New terms are arising to describe the possibility of more people moving to the suburbs with remote work becoming more popular:
Zillow Chief Executive Rich Barton has coined the coming changes in where and how workers live their lives “the great reshuffling.” Redfin’s lead economist Taylor Marr says his company is registering stronger demand in terms of homes under contract in places like Seattle and Austin, Texas, where there has been spillover from bigger cities. These are tech hubs where a lot of remote work was already happening and they have been more insulated in terms of layoffs, he said.
Zillow’s chief economist, Svenja Gudell, says she doesn’t expect residents to cut the cord entirely from their cities, but that they may opt for an “extension cord” into the suburbs where they can get more space, more outdoor areas and, of course, a home office.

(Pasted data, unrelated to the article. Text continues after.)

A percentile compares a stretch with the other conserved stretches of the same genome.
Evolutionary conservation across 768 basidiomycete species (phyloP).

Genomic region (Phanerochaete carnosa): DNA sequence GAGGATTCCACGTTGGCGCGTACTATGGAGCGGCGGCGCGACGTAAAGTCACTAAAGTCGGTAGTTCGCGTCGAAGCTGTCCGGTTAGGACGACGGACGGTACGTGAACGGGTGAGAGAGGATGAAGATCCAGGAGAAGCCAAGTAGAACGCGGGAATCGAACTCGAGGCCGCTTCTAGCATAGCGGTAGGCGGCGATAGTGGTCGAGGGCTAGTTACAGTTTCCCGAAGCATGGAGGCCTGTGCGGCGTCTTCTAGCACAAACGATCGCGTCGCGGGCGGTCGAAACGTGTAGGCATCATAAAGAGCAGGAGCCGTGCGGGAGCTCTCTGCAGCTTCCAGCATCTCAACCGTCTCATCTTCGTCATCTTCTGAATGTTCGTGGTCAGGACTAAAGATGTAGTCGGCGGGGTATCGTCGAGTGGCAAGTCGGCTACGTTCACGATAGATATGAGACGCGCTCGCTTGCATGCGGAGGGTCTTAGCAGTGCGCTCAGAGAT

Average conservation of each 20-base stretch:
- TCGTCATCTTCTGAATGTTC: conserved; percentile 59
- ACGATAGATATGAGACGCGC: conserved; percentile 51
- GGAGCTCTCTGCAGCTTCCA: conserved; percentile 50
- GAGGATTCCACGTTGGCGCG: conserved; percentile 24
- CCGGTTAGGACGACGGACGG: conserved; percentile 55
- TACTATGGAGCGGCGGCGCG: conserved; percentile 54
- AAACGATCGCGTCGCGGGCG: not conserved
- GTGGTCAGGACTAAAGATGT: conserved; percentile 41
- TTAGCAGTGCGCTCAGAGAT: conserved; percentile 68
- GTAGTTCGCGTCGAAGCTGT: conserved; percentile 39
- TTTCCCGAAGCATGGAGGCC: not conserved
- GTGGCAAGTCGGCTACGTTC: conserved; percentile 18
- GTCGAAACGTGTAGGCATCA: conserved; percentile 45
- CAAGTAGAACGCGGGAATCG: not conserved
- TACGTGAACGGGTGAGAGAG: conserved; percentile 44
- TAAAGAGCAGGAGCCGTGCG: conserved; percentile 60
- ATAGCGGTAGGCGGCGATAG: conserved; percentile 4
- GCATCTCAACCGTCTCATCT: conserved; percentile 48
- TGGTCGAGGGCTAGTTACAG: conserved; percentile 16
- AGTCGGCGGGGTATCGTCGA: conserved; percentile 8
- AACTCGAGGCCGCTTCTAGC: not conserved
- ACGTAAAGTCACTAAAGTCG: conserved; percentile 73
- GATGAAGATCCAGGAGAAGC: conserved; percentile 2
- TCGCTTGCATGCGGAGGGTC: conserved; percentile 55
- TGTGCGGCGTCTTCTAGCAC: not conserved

To be honest, I’m not sure I like either term that much. “The Great Reshuffling” could apply to all sorts of population changes. Suburbs as “extension cord” implies that suburbs could not exist without cities; this has some truth to it but is also open to some scholarly debate.
All of this is fairly speculative at this point. Yet, given the tendencies of Americans toward the suburbs, it may not take much to push people out of cities and to more property for their money. Cities appeal to many Americans but the suburbs are the places many default to.
It is also interesting to consider what cities might benefit the most from people fleeing high prices in particular places. If the residents of Manhattan or the Bay Area or Seattle could go anywhere, where would they go? Would other locations in those metro areas prove attractive (people get to maintain their connections, access culture and familiar places) or would they leave for cheaper housing markets, family elsewhere, or locations with other kinds of amenities (warm weather, access to nature, etc.)? The ultimate winner here might the ever-expanding Sunbelt.